Since Dante and Petrarch first coined the term bel paese or beautiful country back in the Middle Ages, Italy has never failed to charm and captivate visitors with its unique offering of la dolce vita. The country enjoys an unrivalled cultural heritage as the birthplace of the Renaissance, and is home to the largest collection of artistic treasures in the world, including Michelangelo’s frescos, Ravenna’s Byzantine mosaics and the ancient ruins of Pompeii. Twenty regions cover a diverse range of landscapes, from the sun-dappled olive groves of Tuscany to the medieval fishing villages of Cinque Terre, all of them sharing Italy’s obsession with superlative cuisine and world-famous wine.


Opera, fine cuisine and the good life Think Parma and you think Parma Ham, the quintessential prosciutto – a delicate cured ham and the standard all other types of salami are measured against. A holiday in Parma will see you descend into a graceful city famed for incredible ancient architecture, magnificent artworks and delicate cuisine. Is there a better lunch in the world than sitting in the sunshine outside a bistro, with a glass of Lambrusco, a few slices of the eponymous ham, a chunk of Parmigaino-Reggiano cheese and a basket of ciabatta?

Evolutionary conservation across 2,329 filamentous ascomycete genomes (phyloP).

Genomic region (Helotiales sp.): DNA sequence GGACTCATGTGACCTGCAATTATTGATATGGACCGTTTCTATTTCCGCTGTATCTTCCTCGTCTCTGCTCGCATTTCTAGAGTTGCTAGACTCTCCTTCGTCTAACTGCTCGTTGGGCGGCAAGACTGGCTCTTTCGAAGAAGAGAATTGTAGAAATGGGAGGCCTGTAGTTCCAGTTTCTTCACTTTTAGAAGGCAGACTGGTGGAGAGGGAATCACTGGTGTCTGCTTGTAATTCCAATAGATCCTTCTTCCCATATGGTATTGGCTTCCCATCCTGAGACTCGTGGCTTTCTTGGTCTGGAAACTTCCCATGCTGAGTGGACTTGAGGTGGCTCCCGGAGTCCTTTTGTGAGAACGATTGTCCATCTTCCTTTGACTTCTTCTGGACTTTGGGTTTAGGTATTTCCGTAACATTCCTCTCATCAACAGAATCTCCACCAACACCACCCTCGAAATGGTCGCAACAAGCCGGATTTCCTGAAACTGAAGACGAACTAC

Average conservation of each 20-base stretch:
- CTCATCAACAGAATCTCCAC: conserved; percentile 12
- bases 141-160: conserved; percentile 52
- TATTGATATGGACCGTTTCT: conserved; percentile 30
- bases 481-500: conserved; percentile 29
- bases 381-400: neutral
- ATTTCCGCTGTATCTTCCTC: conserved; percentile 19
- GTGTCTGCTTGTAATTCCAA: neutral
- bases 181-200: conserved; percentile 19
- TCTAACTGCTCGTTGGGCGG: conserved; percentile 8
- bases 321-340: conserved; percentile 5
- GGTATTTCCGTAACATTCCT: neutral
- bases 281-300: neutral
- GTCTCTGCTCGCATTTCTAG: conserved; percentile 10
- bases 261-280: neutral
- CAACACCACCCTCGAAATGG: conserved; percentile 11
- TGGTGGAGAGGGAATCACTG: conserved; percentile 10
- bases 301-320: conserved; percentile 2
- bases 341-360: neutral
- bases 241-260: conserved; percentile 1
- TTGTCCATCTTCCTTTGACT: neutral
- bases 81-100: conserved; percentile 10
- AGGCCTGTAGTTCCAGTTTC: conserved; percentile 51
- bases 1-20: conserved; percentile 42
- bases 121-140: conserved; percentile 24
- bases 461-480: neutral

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Parma was founded as a Roman colony and has switched between French and Italian rule a handful of times, but has fallen under Italian jurisdiction since 1860.
The city is split in two by a little stream with the same name. During your Parma holiday it is worth taking in a visit to the University, which is one of the oldest and most historic seats of education in the world having been established in the 11th century.
The city is well-served by its eponymously-named airport, a mere one and a half miles north of the metropolitan area.
Your Parma holiday accommodation is dependent upon your budget. There are a large number of city centre hotels to meet all monetary requirements.